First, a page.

Gutman, L. M., Peck, S. C., Malanchuk, O., Sameroff, A. J. & Eccles, J. S. (2017) Moving Through Adolescence: Developmental Trajectories of African American and European American Youth. Monographs of the Society for Research in Child Development, 82(4), pp. 10197
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This is a very large, longitudinal study of NORMATIVE development from ages 12-20. We may see it as Pollyanna-ish in its positivity in the face of the grim realities that we are so aware of. I think it’s a good, thought-provoking report on what is possible in a normative (rather than clinical) sample. It is part of a larger project called MADICS (Maryland Adolescent Development in Context Study). In general the question addressed is whether adolescence is a period of heightened risk, relative to other developmental stages. The results are more positive than we might think, but there are reminders of the unjust world that African-American adolescents face, in their higher anger reports. There are also significant results by SES independent of race: more depression for lower SES adolescents.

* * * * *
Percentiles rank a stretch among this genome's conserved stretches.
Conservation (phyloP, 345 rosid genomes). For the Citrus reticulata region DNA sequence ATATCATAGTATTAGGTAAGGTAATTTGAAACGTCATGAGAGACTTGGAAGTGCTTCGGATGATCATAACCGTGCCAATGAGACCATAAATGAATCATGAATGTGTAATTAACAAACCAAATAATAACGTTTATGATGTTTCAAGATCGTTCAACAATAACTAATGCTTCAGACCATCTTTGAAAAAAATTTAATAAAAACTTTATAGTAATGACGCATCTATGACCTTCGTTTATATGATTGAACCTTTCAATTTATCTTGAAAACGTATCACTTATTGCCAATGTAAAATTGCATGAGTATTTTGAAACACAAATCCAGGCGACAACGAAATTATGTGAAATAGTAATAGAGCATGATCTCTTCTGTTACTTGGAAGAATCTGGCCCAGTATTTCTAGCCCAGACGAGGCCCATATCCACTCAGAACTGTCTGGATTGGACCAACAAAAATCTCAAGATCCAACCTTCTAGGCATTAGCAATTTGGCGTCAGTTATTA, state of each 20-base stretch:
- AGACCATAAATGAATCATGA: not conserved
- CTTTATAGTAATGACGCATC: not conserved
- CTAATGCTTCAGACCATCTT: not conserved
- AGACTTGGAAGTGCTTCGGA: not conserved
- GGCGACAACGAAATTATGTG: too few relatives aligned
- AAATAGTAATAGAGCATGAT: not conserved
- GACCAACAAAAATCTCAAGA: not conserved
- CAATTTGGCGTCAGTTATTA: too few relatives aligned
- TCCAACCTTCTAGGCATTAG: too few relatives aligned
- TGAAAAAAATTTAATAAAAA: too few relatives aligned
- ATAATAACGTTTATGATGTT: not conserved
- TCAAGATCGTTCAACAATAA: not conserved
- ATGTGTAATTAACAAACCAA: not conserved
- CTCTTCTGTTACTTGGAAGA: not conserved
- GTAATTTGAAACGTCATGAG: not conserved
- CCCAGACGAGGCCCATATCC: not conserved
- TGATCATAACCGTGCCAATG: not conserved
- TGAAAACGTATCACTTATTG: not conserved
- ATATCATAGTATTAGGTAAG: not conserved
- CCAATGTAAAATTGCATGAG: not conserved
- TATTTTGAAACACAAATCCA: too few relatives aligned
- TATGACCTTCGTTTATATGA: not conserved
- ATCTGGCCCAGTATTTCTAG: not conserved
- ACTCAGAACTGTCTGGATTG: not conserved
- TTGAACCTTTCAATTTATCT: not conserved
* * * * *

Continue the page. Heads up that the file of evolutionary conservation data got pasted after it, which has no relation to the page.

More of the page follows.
In this monograph, we investigate the developmental trajectories of a predominantly middle‐class, community‐based sample of European American and African American adolescents growing up in urban, suburban, and rural areas in Maryland, United States. Within risk‐protection and positive youth development frameworks, we selected developmental measures based on the normative tasks of adolescence and the most widely studied indicators in the three major contexts of development: families, peer groups, and schools. Using hierarchical linear growth models, we estimated adolescents’ growth trajectories from ages 12 to 20 with variation accounted for by socioeconomic status (SES), gender, race/ethnicity, and the gender by race/ethnicity interaction. In general, the results indicate that: (a) periods of greatest risk and positive development depended on the time frame and outcome being examined and (b) on average, these adolescents demonstrated much stronger evidence of positive than problematic development, even at their most vulnerable times. Absolute levels of their engagement in healthy behaviors, supportive relationships with parents and friends, and positive self‐perceptions and psychological well‐being were much higher than their reported angry and depressive feelings, engagement in risky behaviors, and negative relationships with parents and peers. We did not find evidence to support the idea that adolescence is a time of heightened risk. Rather, on average, these adolescents experienced relatively stable and developmentally healthy trajectories for a wide range of characteristics, behaviors, and relationships, with slight increases or decreases at different points in development that varied according to domain. Developmental trajectories differed minimally by SES but in some expected ways by gender and race/ethnicity, although these latter differences were not very marked. Overall, most of the young people navigated through their adolescence and arrived at young adulthood with good mental and physical health, positive relationships with their parents and peers, and high aspirations and expectations for what their future lives might hold.
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